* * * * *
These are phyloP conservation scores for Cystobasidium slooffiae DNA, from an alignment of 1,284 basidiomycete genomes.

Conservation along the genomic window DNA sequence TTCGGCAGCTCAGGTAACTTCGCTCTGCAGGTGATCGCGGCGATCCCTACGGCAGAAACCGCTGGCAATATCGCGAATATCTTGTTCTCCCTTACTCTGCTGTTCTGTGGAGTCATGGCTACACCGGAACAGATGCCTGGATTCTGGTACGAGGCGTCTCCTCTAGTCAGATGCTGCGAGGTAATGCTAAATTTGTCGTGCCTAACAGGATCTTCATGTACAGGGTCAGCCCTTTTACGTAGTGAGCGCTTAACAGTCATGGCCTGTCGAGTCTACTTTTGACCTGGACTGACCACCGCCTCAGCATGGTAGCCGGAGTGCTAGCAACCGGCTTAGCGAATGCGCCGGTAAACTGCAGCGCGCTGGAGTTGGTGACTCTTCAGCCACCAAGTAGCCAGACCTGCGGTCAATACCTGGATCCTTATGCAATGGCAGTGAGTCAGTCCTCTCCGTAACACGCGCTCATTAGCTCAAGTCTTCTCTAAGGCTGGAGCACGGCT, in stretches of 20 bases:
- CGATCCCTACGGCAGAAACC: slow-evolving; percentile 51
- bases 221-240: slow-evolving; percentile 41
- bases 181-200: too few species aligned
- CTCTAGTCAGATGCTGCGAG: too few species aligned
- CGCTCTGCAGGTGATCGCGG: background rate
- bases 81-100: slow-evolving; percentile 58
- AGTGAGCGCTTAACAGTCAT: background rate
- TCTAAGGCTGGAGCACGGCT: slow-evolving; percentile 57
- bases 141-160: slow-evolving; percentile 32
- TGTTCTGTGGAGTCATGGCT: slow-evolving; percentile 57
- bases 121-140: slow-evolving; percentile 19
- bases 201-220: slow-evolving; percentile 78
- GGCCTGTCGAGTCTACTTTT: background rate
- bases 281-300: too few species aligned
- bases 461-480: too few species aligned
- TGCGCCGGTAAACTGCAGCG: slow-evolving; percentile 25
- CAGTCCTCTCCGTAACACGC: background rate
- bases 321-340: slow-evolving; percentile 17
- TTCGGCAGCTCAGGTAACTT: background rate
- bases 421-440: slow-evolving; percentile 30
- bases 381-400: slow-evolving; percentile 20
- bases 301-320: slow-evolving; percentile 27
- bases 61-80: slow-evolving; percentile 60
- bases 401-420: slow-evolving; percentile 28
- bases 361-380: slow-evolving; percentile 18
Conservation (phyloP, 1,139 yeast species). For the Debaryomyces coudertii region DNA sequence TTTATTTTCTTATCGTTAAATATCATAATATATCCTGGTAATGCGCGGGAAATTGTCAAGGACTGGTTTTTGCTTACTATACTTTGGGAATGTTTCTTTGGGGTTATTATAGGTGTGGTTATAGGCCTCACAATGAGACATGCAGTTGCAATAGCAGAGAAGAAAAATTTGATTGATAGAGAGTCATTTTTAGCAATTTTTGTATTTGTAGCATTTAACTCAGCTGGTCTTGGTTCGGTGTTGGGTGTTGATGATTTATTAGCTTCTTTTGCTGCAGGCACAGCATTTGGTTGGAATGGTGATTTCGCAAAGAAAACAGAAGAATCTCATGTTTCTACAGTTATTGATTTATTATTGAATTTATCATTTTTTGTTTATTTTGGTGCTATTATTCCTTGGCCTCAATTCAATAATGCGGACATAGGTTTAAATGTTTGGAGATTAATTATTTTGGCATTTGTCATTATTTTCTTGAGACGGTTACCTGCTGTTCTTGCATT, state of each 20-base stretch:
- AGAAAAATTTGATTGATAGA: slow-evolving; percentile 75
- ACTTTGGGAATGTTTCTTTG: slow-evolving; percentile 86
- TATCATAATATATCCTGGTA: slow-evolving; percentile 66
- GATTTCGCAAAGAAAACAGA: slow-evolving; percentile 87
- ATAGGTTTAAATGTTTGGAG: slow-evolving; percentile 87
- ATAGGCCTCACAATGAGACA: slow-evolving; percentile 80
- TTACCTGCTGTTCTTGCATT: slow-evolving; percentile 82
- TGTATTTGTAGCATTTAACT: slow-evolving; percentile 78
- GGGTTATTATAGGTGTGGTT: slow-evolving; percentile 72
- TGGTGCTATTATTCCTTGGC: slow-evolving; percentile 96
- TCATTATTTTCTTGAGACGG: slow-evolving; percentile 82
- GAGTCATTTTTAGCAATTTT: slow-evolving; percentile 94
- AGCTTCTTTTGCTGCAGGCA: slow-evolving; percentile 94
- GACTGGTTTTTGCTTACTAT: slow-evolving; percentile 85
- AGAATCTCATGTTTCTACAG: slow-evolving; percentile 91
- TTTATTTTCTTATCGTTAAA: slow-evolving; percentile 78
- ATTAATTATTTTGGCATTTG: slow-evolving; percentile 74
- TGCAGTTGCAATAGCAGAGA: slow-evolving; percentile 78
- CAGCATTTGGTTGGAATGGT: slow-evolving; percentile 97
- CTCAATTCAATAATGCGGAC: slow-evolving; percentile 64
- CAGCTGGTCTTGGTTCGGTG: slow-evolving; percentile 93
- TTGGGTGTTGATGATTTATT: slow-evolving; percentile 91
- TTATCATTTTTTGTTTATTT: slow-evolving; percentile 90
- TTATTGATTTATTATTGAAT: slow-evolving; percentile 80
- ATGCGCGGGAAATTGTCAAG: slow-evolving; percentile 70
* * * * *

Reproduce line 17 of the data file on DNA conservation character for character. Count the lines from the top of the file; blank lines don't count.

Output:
- bases 461-480: too few species aligned